From Air Kisses to Double Clicks
Ten years ago, the internet was still a relatively new phenomenon. And the venerable house of Chanel was not pleased when photographs from its collections appeared online immediately after the shows, enabling copyists around the globe to deliver those styles to stores even before the real merchandise was available. Before the Fall 1996 collection, audience members received the following warning (in hard copy, of course):
Unless duly authorized, any use, directly or indirectly, through any intermediate or not, with or without charge, in any part of the world, specifically on the Internet, on CD-ROM and on any other multimedia networks and devices, of any images of all or any part of the collection presented in this show, including any images of the models appearing in this show, is strictly prohibited.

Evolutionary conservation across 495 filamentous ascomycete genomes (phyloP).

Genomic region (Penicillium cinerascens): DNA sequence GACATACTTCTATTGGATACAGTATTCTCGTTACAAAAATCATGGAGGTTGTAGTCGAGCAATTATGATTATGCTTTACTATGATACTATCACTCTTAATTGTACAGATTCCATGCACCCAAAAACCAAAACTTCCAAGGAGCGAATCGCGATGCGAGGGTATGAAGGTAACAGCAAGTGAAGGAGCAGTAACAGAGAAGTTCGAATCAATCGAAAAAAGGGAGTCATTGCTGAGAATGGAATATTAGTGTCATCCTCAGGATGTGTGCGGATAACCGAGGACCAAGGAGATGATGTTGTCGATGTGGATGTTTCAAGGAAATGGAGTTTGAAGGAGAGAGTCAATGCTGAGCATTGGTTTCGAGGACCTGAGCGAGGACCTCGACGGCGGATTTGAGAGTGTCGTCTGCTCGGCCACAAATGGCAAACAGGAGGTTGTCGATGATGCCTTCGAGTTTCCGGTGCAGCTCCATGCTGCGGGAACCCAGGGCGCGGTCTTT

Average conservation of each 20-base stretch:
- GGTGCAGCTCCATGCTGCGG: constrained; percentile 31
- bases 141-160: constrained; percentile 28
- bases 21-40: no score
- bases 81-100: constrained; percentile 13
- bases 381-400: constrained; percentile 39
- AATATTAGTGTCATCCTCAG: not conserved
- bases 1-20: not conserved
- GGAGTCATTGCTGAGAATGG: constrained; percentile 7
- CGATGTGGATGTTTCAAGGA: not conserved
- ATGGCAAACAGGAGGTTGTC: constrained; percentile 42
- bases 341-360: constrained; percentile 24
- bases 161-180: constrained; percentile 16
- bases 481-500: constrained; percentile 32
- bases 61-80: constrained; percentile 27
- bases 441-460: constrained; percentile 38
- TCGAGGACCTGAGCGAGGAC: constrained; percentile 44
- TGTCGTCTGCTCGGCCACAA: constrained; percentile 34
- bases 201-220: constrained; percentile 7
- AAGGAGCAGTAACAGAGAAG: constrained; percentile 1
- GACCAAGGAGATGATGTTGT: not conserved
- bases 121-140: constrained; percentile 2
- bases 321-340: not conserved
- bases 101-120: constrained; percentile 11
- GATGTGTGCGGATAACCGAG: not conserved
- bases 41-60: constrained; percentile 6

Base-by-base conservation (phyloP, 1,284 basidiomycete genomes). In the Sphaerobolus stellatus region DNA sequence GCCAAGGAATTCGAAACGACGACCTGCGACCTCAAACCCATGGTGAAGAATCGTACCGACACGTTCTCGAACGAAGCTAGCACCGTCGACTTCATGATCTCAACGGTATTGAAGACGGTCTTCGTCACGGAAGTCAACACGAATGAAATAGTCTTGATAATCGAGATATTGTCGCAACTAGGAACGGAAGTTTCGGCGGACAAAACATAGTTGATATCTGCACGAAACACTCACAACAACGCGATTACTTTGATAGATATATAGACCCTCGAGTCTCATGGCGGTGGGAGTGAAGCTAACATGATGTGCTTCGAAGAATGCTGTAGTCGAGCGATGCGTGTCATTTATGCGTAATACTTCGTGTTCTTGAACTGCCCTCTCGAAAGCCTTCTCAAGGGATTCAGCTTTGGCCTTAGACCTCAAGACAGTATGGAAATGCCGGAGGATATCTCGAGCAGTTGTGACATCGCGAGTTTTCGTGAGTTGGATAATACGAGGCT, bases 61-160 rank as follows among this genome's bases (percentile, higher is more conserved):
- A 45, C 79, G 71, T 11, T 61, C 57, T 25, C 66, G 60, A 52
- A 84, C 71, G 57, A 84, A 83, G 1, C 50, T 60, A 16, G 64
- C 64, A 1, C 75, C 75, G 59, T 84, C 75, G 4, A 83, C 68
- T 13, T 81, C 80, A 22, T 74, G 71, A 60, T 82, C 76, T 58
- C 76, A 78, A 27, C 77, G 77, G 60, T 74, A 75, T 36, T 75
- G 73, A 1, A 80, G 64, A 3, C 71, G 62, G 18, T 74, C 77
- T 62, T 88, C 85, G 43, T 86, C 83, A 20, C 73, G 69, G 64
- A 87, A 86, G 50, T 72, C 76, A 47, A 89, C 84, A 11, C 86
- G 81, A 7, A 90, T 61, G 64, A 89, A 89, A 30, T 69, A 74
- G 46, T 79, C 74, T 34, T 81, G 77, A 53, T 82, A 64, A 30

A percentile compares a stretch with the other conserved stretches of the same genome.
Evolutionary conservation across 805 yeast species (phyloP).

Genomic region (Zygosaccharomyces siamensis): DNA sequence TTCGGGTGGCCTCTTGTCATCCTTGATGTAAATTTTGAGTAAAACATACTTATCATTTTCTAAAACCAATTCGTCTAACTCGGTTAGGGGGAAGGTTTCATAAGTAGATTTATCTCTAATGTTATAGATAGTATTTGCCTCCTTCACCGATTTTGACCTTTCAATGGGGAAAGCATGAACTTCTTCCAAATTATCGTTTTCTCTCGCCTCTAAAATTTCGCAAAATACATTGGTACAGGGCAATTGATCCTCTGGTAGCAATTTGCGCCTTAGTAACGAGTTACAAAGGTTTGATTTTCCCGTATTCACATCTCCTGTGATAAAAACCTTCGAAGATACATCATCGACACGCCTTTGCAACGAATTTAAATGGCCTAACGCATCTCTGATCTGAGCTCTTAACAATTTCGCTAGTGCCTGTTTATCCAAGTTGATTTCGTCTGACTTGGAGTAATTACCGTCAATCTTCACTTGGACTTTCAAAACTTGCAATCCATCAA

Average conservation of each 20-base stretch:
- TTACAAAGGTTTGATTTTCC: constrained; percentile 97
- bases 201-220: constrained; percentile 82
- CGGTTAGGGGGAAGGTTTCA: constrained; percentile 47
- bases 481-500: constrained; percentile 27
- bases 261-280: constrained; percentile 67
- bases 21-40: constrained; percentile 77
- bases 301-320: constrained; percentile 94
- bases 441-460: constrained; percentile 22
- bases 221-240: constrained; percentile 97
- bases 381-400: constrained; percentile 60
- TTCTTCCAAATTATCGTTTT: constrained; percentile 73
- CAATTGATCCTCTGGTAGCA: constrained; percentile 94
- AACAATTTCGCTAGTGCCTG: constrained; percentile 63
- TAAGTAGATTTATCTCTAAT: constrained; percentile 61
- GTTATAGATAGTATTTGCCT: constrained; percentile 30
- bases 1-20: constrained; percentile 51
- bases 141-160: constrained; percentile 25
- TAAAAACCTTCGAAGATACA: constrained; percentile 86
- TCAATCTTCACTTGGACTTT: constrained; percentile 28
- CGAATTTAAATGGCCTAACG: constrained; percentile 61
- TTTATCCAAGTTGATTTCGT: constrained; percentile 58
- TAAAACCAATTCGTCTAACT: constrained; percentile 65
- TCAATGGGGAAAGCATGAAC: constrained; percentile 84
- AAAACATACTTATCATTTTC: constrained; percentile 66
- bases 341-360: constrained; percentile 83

Not satisfied with mere legal warnings, Karl Lagerfeld deluged the audience with so many looks and silhouettes that knockoff artists couldn't select an iconic image from the collection. The next season, the designer received boos from photographers when he sent his looks for Chloe down a maze-like, difficult to shoot runway.
Fast forward a decade to the Fall 2006 collections. Cutting-edge sites like Fashion Tribes are podcasting daily, and IMG is streaming the shows. And Kaiser Karl himself has teamed up with Apple to offer a free podcast of the first runway show for his eponymous line. (Look for quilted, logo-stamped Chanel earphones next.)
When Fern Mallis, executive director of New York Fashion Week organizer Seventh on Sixth, was asked whether the the increased access would contribute to counterfeiting, she replied:
With media being so fast now...people can get on websites and see collections instantly. This is really about the entertainment value and the energy and buzz of it.
So let a thousand flowers bloom -- and keep the lawyers ready just in case.
How would the quintessentially modern Mademoiselle Chanel herself respond to all this? In her words, "Fashion does not exist unless it goes down to the streets." Or merges onto the information superhighway.